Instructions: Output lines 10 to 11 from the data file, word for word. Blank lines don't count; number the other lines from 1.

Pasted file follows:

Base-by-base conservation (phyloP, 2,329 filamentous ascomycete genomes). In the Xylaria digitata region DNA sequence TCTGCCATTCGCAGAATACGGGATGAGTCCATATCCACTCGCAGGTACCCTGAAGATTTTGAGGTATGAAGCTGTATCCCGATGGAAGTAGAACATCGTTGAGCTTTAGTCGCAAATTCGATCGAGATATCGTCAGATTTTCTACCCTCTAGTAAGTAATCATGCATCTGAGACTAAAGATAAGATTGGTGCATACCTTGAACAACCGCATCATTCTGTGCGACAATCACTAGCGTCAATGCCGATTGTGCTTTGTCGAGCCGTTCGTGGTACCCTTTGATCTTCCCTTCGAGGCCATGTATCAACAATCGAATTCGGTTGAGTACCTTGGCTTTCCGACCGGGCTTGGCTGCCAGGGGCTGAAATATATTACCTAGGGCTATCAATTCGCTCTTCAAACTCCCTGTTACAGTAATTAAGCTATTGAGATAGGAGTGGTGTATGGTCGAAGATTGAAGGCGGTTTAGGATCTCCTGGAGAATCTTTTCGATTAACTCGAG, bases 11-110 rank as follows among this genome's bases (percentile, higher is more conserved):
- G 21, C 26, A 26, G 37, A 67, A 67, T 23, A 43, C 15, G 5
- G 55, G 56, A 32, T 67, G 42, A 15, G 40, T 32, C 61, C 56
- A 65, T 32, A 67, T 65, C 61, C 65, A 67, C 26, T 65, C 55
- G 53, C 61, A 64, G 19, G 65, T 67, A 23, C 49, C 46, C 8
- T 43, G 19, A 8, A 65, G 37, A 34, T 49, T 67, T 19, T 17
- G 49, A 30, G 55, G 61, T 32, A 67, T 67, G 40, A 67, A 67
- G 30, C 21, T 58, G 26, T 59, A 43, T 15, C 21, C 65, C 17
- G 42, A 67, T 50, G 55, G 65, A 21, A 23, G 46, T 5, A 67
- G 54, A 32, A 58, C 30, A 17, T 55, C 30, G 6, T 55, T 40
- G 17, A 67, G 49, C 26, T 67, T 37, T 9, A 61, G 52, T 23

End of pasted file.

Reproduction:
- G 54, A 32, A 58, C 30, A 17, T 55, C 30, G 6, T 55, T 40
- G 17, A 67, G 49, C 26, T 67, T 37, T 9, A 61, G 52, T 23